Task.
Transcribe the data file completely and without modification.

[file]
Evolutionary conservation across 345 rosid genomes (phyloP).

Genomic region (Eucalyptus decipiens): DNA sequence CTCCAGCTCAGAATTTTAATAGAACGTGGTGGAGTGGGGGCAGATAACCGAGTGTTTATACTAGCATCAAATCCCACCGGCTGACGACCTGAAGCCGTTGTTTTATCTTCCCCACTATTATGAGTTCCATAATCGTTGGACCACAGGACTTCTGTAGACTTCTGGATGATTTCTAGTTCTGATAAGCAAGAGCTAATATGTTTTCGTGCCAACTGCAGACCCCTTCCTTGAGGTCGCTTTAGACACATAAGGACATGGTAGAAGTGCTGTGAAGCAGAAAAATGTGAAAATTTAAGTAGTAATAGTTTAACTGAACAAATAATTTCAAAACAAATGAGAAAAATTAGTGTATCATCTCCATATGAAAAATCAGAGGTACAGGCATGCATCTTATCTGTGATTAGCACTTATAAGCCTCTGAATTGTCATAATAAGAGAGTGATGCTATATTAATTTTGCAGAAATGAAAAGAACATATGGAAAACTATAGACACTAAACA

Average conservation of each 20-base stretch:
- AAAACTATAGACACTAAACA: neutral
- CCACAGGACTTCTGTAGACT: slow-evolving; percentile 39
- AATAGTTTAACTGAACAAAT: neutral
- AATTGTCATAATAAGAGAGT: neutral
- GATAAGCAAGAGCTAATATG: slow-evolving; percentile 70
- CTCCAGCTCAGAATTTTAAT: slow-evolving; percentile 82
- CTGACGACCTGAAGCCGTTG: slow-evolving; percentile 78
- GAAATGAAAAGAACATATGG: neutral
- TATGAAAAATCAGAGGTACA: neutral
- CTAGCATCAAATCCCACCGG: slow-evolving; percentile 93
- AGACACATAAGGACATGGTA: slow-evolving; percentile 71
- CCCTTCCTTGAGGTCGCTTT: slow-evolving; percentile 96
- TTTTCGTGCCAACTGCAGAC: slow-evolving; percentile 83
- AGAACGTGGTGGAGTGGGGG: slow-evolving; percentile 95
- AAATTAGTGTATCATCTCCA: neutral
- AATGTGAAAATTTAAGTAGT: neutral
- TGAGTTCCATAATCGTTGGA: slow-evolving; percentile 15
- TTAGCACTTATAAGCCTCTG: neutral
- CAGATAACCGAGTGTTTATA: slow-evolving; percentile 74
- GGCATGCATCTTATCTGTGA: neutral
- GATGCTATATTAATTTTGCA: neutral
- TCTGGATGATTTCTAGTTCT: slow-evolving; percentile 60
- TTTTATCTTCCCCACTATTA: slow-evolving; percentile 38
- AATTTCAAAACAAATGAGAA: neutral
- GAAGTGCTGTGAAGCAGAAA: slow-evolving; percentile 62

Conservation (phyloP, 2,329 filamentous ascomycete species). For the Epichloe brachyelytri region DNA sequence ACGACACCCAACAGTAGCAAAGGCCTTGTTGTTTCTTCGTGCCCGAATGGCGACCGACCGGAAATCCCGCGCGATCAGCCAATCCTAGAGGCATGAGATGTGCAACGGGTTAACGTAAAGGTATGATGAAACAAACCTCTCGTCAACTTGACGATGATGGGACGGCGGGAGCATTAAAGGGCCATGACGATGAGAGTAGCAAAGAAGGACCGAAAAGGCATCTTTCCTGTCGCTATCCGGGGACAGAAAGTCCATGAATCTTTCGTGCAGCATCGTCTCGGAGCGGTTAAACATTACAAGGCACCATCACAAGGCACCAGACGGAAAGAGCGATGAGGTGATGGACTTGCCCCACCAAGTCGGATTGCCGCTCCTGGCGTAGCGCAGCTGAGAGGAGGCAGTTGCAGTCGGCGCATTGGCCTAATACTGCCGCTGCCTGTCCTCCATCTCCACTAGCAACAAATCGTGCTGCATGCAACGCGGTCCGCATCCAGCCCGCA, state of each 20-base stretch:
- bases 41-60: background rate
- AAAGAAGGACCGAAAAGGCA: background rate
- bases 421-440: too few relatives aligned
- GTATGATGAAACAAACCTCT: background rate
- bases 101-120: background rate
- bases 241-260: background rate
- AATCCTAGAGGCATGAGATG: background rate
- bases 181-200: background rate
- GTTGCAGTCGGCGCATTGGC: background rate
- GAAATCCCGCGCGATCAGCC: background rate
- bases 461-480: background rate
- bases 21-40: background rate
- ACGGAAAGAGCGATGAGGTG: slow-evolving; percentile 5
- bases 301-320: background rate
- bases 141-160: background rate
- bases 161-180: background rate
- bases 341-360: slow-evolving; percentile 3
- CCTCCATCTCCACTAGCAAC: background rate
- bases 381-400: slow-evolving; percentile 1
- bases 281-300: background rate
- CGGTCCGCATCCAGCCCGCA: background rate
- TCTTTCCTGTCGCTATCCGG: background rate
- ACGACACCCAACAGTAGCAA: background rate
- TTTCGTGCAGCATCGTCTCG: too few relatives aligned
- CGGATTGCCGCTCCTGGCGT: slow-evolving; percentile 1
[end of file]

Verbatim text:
Evolutionary conservation across 345 rosid genomes (phyloP).

Genomic region (Eucalyptus decipiens): DNA sequence CTCCAGCTCAGAATTTTAATAGAACGTGGTGGAGTGGGGGCAGATAACCGAGTGTTTATACTAGCATCAAATCCCACCGGCTGACGACCTGAAGCCGTTGTTTTATCTTCCCCACTATTATGAGTTCCATAATCGTTGGACCACAGGACTTCTGTAGACTTCTGGATGATTTCTAGTTCTGATAAGCAAGAGCTAATATGTTTTCGTGCCAACTGCAGACCCCTTCCTTGAGGTCGCTTTAGACACATAAGGACATGGTAGAAGTGCTGTGAAGCAGAAAAATGTGAAAATTTAAGTAGTAATAGTTTAACTGAACAAATAATTTCAAAACAAATGAGAAAAATTAGTGTATCATCTCCATATGAAAAATCAGAGGTACAGGCATGCATCTTATCTGTGATTAGCACTTATAAGCCTCTGAATTGTCATAATAAGAGAGTGATGCTATATTAATTTTGCAGAAATGAAAAGAACATATGGAAAACTATAGACACTAAACA

Average conservation of each 20-base stretch:
- AAAACTATAGACACTAAACA: neutral
- CCACAGGACTTCTGTAGACT: slow-evolving; percentile 39
- AATAGTTTAACTGAACAAAT: neutral
- AATTGTCATAATAAGAGAGT: neutral
- GATAAGCAAGAGCTAATATG: slow-evolving; percentile 70
- CTCCAGCTCAGAATTTTAAT: slow-evolving; percentile 82
- CTGACGACCTGAAGCCGTTG: slow-evolving; percentile 78
- GAAATGAAAAGAACATATGG: neutral
- TATGAAAAATCAGAGGTACA: neutral
- CTAGCATCAAATCCCACCGG: slow-evolving; percentile 93
- AGACACATAAGGACATGGTA: slow-evolving; percentile 71
- CCCTTCCTTGAGGTCGCTTT: slow-evolving; percentile 96
- TTTTCGTGCCAACTGCAGAC: slow-evolving; percentile 83
- AGAACGTGGTGGAGTGGGGG: slow-evolving; percentile 95
- AAATTAGTGTATCATCTCCA: neutral
- AATGTGAAAATTTAAGTAGT: neutral
- TGAGTTCCATAATCGTTGGA: slow-evolving; percentile 15
- TTAGCACTTATAAGCCTCTG: neutral
- CAGATAACCGAGTGTTTATA: slow-evolving; percentile 74
- GGCATGCATCTTATCTGTGA: neutral
- GATGCTATATTAATTTTGCA: neutral
- TCTGGATGATTTCTAGTTCT: slow-evolving; percentile 60
- TTTTATCTTCCCCACTATTA: slow-evolving; percentile 38
- AATTTCAAAACAAATGAGAA: neutral
- GAAGTGCTGTGAAGCAGAAA: slow-evolving; percentile 62

Conservation (phyloP, 2,329 filamentous ascomycete species). For the Epichloe brachyelytri region DNA sequence ACGACACCCAACAGTAGCAAAGGCCTTGTTGTTTCTTCGTGCCCGAATGGCGACCGACCGGAAATCCCGCGCGATCAGCCAATCCTAGAGGCATGAGATGTGCAACGGGTTAACGTAAAGGTATGATGAAACAAACCTCTCGTCAACTTGACGATGATGGGACGGCGGGAGCATTAAAGGGCCATGACGATGAGAGTAGCAAAGAAGGACCGAAAAGGCATCTTTCCTGTCGCTATCCGGGGACAGAAAGTCCATGAATCTTTCGTGCAGCATCGTCTCGGAGCGGTTAAACATTACAAGGCACCATCACAAGGCACCAGACGGAAAGAGCGATGAGGTGATGGACTTGCCCCACCAAGTCGGATTGCCGCTCCTGGCGTAGCGCAGCTGAGAGGAGGCAGTTGCAGTCGGCGCATTGGCCTAATACTGCCGCTGCCTGTCCTCCATCTCCACTAGCAACAAATCGTGCTGCATGCAACGCGGTCCGCATCCAGCCCGCA, state of each 20-base stretch:
- bases 41-60: background rate
- AAAGAAGGACCGAAAAGGCA: background rate
- bases 421-440: too few relatives aligned
- GTATGATGAAACAAACCTCT: background rate
- bases 101-120: background rate
- bases 241-260: background rate
- AATCCTAGAGGCATGAGATG: background rate
- bases 181-200: background rate
- GTTGCAGTCGGCGCATTGGC: background rate
- GAAATCCCGCGCGATCAGCC: background rate
- bases 461-480: background rate
- bases 21-40: background rate
- ACGGAAAGAGCGATGAGGTG: slow-evolving; percentile 5
- bases 301-320: background rate
- bases 141-160: background rate
- bases 161-180: background rate
- bases 341-360: slow-evolving; percentile 3
- CCTCCATCTCCACTAGCAAC: background rate
- bases 381-400: slow-evolving; percentile 1
- bases 281-300: background rate
- CGGTCCGCATCCAGCCCGCA: background rate
- TCTTTCCTGTCGCTATCCGG: background rate
- ACGACACCCAACAGTAGCAA: background rate
- TTTCGTGCAGCATCGTCTCG: too few relatives aligned
- CGGATTGCCGCTCCTGGCGT: slow-evolving; percentile 1